Australia and Facebook are friends again following a five day ban that saw news sites kicked off the platform with the tech giant set to make “good faith” negotiations with news businesses.
And it won’t be just the major news sites involved with Facebook agreeing to consider deals for smaller and regional publishers.
Treasurer Josh Frydenberg said the agreement is the result of “intensive negotiations” which involved Facebook CEO Mark Zuckerberg.
“We’ve agreed to make some clarifications to the code. When it comes to the designation process by the Treasurer of a particular digital platform a one month notice period will be put in place,” Mr Frydenberg said.
“The Treasurer will also take into account not just the unequal bargaining position between the digital platform and the Australian news media businesses but also the commercial deals that have been put in place and that digital platform’s commitment to supporting public interest journalism in this country.
“Ahead of the formal arbitration process will be a period of up to two months for a mediation.
“There is already is a three month period for a negotiation and, if that is not successful, then it moves to an up to two month period for mediation ahead of final offer arbitration.
Mr Frydenberg also emphasised that the news media bargaining code maintains its integrity.
He called it a “mandatory code – a world leading code.”
Frydenberg also thanked the Facebook CEO for his involvement in the talks.
“I want to thank Mark Zuckerberg for the constructive nature of the discussions that we have had over the course of recent days,” Mr Frydenberg said.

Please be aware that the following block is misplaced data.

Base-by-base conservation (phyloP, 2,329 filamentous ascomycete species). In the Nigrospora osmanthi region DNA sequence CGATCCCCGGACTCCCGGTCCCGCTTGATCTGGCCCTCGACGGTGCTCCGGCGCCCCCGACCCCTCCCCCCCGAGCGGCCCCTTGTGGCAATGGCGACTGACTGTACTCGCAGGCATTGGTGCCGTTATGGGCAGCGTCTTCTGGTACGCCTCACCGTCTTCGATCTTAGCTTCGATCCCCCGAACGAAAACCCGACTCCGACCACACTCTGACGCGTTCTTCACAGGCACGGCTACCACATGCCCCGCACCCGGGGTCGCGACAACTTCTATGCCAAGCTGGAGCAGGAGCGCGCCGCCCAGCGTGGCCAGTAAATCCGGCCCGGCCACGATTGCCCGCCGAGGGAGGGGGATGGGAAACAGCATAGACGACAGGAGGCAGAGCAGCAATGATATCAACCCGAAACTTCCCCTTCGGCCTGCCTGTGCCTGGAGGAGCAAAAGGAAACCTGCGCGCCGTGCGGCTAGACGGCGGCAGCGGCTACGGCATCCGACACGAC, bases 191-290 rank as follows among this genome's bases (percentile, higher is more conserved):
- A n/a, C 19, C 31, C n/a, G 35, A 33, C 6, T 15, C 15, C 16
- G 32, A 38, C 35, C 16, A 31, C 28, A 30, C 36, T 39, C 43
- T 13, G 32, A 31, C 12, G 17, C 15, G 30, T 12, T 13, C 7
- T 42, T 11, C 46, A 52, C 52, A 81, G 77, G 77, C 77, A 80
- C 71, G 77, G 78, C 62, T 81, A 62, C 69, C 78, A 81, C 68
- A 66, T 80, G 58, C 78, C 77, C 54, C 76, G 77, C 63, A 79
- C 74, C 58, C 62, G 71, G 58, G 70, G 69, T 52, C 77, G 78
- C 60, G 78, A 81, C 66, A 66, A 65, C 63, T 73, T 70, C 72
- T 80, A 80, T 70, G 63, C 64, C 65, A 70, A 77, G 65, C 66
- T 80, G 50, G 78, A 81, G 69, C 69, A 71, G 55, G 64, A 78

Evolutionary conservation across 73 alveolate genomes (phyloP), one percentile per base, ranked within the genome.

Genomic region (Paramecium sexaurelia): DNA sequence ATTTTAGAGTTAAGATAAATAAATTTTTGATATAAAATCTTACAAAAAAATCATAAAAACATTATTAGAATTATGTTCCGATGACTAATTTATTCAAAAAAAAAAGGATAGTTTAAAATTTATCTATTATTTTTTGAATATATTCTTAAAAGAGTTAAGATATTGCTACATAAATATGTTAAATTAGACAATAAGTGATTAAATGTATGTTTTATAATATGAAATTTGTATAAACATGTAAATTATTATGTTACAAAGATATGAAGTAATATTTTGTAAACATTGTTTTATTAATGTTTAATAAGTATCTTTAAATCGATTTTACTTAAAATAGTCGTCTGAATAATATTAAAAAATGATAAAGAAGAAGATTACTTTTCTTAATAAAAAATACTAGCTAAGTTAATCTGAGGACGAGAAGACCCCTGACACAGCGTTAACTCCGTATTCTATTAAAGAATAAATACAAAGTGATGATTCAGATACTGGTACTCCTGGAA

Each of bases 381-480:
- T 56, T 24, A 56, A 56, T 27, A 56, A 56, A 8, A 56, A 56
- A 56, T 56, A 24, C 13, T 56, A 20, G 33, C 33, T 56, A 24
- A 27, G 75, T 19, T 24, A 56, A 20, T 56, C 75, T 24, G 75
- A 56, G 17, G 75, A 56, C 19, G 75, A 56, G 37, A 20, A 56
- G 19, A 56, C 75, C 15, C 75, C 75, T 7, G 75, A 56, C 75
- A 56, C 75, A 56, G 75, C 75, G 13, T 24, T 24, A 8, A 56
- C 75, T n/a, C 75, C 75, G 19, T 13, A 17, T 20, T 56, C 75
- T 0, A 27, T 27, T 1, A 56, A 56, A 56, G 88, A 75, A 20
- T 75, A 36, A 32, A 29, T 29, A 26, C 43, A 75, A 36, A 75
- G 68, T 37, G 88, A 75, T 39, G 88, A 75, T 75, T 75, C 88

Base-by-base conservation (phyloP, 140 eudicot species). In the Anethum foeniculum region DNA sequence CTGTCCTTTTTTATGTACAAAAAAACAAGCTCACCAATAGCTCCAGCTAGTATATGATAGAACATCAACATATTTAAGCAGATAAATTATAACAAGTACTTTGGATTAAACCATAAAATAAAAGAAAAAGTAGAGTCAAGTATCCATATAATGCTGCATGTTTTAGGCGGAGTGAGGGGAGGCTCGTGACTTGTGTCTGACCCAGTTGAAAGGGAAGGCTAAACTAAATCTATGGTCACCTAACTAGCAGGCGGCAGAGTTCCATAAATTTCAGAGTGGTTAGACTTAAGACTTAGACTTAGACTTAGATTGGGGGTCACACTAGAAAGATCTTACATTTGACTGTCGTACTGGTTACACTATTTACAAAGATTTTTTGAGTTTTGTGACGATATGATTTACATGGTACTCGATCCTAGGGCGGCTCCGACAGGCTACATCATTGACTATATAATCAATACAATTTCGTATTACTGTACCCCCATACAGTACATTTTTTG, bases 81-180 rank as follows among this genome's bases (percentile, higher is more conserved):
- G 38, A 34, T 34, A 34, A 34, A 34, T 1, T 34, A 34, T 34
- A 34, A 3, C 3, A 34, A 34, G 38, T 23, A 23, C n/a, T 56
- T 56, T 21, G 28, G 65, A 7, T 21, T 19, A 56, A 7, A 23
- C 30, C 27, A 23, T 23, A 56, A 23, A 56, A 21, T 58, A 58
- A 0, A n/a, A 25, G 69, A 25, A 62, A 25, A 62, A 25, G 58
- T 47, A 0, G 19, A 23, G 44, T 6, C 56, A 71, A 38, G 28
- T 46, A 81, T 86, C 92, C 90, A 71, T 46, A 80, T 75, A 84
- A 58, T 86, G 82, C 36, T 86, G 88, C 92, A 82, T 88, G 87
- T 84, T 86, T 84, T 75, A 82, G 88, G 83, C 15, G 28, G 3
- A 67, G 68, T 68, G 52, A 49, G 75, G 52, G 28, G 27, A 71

“It’s been a difficult process but these are really important issues.
“These are important issues because the purpose of the code and the purpose of the Morrison Government’s intentions all along as being designed to sustain public interest journalism in this country
“That’s why we’ve sought to put this code in place, that is why the now Prime Minister then Treasurer commissioned the ACCC to undertake this ground-breaking review a number of years ago.”
Communication Minister Paul Fletcher, who was also a part of the Australian Government’s negotiation team with Facebook, said the whole reason for the code was to give digital platforms like Google and Facebook the incentive to make deals with Australian news media businesses.
“It’s an example of a negotiate arbitrate model which is used in a range of ways within Australia competition law and policy and these technical changes will further give a strong incentive for those commercial deals building on what we’ve already seen announced as between Google and parties like 7West and Nine Entertainment Limited, News Corp and The Guardian,” Mr Fletcher said.
“The second point I’d simply highlight is the requirement in the legislation for the Treasurer to consider the extent to which commercial deals have been done before he makes a decision to designate will be important in terms of smaller and regional publishers.
“There’s a mechanism there for a default offer for smaller regional publishers and, of course, the Treasurer will be able to have consideration whether the deals in place are not just for the large publishers but also for those smaller and regional publishers.”